New roads are changing the economy of previously inaccessible districts of eastern Nepal
ALBAN VON STOCKHAUSEN
The excavator had clawed a road to Bakshila of Khotang district a few days earlier and the bajar was buzzing with excitement. Bakshila was finally coming of age. Although an 18km stretch connecting the town to the Midhill Highway is yet to be handed over, impatient residents are already using the unfinished road and it is a source of pride. Carved through the mountains by an excavator, however, the road looks unlikely to survive this monsoon season.
Unlike most villages in Khotang, (see map Road from nowhere to nowhere) Bakshila is not homogenous and the ethnic and religious mix seems to be preventing the town from working together. Communities north of Bakshila have got together to ensure electricity and drinking water supply, but the town itself has no power and water is scarce. Work on the road to Bakshila was started once the regional highway reached nearby Jalpa four years ago through the combined effort of three surrounding VDCs which topped off the district-level budget. But the lack of money means it will remain a dirt track for now.
“We can’t upgrade the road unless we get some support from donors or the central government,” says local road promoter, Ratna Mani Rai. The new road is not the only one coming to town, another village-level road is being built to connect Bakshila to the district capital in Diktel. To avoid duplication, the villages could have pooled resources to build one good road, but as elsewhere politics and corruption take their toll. Still, Bakshila residents hope to capitalise on their popular Wednesday market and become a trade hub in the area. Farmers hope they can sell produce without having to pay for porters and mules to carry the load to Diktel. Bakshila hopes to sell cardamon worth Rs 40 million a year once the road is fully operational.
A further four hour walk north is Sungdel and talk of the approaching road has already got residents excited. Preparations are already underway to setup a committee to extend the road there and there are disagreements about two proposed alignments: one along the ridgeline and another one passing the local school. Before the roads started snaking up the mountains, Sungdel was the most remote part of Khotang: a two-day walk from Diktel and three days from the closest airport in Lamidada. Isolated and neglected, nothing ever happened in Sungdel and the government was virtually absent. Today, the dZi Foundation has tied up with a local group called Creative Porters Society to start community projects to improve livelihoods through farming. Five years ago, hardly any vegetable was grown in the three villages around Sungdel. Farmers grew millet, maize, potatoes, wheat, barley and buckwheat on rainfed terraces. Now, they are growing tomatoes, onions, radish, cabbages, cauliflowers, and broccoli.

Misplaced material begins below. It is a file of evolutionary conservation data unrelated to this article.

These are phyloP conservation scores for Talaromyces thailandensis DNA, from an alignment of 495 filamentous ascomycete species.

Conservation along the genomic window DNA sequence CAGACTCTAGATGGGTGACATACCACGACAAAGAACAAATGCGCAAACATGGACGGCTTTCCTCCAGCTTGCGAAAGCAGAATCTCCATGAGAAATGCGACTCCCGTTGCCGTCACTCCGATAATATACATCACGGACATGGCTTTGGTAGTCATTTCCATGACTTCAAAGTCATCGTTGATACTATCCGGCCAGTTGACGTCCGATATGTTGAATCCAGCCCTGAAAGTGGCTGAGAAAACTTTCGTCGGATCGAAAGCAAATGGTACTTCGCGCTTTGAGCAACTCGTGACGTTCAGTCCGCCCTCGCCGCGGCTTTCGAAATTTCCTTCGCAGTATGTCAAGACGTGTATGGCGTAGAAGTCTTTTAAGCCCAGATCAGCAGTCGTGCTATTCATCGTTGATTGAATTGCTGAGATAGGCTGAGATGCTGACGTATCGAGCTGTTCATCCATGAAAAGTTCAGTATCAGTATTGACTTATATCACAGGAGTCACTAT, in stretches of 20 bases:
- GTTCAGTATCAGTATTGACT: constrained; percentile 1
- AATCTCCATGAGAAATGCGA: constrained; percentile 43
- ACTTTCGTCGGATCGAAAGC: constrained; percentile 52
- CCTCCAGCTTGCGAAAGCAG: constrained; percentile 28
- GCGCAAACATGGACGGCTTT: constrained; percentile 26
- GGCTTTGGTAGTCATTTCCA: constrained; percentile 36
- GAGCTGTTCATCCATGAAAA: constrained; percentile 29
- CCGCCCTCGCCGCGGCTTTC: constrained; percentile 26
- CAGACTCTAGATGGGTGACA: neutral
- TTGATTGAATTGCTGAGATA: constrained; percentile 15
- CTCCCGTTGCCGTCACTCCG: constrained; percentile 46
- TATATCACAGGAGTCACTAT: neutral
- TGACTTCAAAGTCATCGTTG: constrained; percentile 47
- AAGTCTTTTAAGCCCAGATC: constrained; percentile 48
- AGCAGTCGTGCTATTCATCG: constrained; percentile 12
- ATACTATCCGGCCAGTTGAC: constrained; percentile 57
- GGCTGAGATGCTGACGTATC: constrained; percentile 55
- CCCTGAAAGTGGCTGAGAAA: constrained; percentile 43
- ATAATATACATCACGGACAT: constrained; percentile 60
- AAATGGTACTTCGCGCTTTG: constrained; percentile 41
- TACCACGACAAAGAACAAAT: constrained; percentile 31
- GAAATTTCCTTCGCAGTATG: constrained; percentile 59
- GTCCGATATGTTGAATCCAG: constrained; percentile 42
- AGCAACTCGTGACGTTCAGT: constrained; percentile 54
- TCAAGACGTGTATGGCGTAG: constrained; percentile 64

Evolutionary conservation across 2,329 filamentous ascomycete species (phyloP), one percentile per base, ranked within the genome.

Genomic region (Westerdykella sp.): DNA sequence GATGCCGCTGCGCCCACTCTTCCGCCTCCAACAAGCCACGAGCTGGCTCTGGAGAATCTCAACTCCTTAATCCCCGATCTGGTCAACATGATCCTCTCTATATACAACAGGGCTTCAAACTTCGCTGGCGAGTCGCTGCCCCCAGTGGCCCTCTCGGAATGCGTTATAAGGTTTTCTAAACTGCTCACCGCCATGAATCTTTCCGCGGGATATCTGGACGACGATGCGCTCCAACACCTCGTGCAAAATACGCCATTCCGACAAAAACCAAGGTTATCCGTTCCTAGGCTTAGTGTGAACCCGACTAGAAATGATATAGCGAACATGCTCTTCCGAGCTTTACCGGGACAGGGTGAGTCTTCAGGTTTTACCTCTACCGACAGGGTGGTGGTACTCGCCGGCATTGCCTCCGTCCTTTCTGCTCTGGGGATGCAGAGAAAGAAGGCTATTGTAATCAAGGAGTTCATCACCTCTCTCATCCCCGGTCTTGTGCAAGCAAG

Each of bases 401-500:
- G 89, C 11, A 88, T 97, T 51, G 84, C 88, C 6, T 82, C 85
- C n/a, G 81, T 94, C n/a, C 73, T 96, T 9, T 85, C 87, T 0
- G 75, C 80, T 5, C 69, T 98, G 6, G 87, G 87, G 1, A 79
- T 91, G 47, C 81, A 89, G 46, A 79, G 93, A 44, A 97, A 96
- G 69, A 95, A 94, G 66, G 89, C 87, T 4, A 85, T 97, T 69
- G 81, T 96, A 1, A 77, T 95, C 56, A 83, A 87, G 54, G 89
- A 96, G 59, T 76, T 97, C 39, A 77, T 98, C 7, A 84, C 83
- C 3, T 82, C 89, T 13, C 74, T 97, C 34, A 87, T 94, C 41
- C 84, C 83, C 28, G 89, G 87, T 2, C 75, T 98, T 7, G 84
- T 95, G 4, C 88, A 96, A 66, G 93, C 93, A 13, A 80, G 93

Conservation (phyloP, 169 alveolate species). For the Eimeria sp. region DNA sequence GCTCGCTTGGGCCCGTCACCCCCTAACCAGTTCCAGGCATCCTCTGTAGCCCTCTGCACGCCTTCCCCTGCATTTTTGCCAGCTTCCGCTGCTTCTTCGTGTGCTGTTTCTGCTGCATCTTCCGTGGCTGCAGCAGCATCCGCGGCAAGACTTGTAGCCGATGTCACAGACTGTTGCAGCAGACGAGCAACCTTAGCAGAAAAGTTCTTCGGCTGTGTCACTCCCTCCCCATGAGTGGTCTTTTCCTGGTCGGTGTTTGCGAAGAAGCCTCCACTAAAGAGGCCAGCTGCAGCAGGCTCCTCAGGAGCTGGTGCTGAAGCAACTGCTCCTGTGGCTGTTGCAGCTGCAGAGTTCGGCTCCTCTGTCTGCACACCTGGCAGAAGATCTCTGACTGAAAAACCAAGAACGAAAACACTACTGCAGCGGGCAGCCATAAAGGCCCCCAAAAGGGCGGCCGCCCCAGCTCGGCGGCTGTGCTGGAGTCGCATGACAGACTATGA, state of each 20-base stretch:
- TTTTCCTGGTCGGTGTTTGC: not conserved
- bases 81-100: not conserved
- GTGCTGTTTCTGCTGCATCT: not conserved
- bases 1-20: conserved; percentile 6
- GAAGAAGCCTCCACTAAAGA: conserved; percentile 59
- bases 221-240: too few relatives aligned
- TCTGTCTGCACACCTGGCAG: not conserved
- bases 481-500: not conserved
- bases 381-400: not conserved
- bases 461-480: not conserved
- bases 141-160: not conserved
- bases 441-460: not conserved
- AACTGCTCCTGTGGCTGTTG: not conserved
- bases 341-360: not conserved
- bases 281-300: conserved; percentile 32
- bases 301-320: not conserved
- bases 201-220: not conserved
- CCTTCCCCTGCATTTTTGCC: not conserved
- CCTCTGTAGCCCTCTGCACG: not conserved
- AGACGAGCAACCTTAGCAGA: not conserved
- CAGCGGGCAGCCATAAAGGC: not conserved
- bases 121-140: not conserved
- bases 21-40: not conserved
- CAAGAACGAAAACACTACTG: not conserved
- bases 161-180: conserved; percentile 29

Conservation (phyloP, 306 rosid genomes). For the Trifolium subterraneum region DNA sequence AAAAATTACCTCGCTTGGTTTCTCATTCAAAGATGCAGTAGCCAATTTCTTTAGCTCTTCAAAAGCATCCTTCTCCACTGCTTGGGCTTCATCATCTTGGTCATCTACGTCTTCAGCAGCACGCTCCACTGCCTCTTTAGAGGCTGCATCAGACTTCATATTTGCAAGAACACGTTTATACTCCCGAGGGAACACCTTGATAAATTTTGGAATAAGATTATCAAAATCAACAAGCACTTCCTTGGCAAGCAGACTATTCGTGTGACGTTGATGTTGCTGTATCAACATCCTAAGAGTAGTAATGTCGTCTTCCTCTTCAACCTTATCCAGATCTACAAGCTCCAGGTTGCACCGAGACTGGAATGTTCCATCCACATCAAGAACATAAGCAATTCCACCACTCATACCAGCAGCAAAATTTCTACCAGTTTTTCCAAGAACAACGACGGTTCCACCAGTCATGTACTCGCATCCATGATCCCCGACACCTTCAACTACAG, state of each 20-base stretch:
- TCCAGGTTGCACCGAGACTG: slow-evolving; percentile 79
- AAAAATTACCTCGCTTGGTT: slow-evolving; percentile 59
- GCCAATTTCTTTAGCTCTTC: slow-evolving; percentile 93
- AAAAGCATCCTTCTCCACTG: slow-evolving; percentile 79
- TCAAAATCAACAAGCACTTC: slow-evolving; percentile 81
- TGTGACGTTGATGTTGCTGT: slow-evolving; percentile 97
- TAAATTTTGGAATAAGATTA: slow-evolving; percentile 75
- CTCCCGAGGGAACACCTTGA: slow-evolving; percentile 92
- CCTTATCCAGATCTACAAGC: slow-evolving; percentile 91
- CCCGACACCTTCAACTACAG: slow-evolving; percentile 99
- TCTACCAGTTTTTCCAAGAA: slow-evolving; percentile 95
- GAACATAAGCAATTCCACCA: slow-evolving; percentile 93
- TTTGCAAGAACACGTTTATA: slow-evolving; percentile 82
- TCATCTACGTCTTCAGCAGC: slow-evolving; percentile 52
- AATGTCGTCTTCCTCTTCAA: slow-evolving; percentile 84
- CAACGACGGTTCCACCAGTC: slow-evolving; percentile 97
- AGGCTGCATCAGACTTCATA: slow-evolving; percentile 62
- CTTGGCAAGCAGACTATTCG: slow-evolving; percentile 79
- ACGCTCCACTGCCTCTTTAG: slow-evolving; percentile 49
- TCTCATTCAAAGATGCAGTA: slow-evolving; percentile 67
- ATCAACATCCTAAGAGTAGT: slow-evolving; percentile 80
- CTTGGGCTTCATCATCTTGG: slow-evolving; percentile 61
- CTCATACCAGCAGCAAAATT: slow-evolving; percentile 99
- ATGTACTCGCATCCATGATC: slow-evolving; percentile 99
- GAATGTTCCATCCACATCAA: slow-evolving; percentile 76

With improved nutrition, children became healthier and the farmers’ perception of themselves changed. What they once thought as barren land suddenly held possibilities. Sungdel is now a flurry of farming activity and cash crops like cardamom, chiraito, argeli, and lokta have injected new income. Farmers are also starting to experiment with fruits, which they hope to export when the roads finally get to Sungdel.
Cash from crops
A road can be a double-edged sword: it can wipe out local products because of cheap imports from the city, or it can provide access to the market for local produce.
As the roads reach remote VDCs in Khotang, farmers see the potential of investing in cash crops. But they still face bureaucratic hurdles, fluctuating prices for crops, and exploitative middlemen.
Lakpa Sherpa (left) in Sungdel says the road will make it easier to sell his medicinal herbs, but most other farmers are unaware of market rates, transport cartels, and official paperwork. When a local forestry official tried to ask Sherpa for a bribe recently, he organised other farmers to stage a protest.
Now, farmers from surrounding VDCs have set up the Srijansil Jadibuti Production Cooperative to collect and sell produce. The cooperative gives farmers strength in numbers, allows them to bargain for a good price, and to confront corrupt officials.
Supported by CPS and the dZi, the cooperative expects itself to be self-sustaining by next year and turning a profit in the near future.
Explains Gyan Bahadur Bhattarai of dZi: “The idea is to protect the interest of farmers to strengthen their collective bargaining power and insulate them from corruption.”
Road from nowhere to nowhere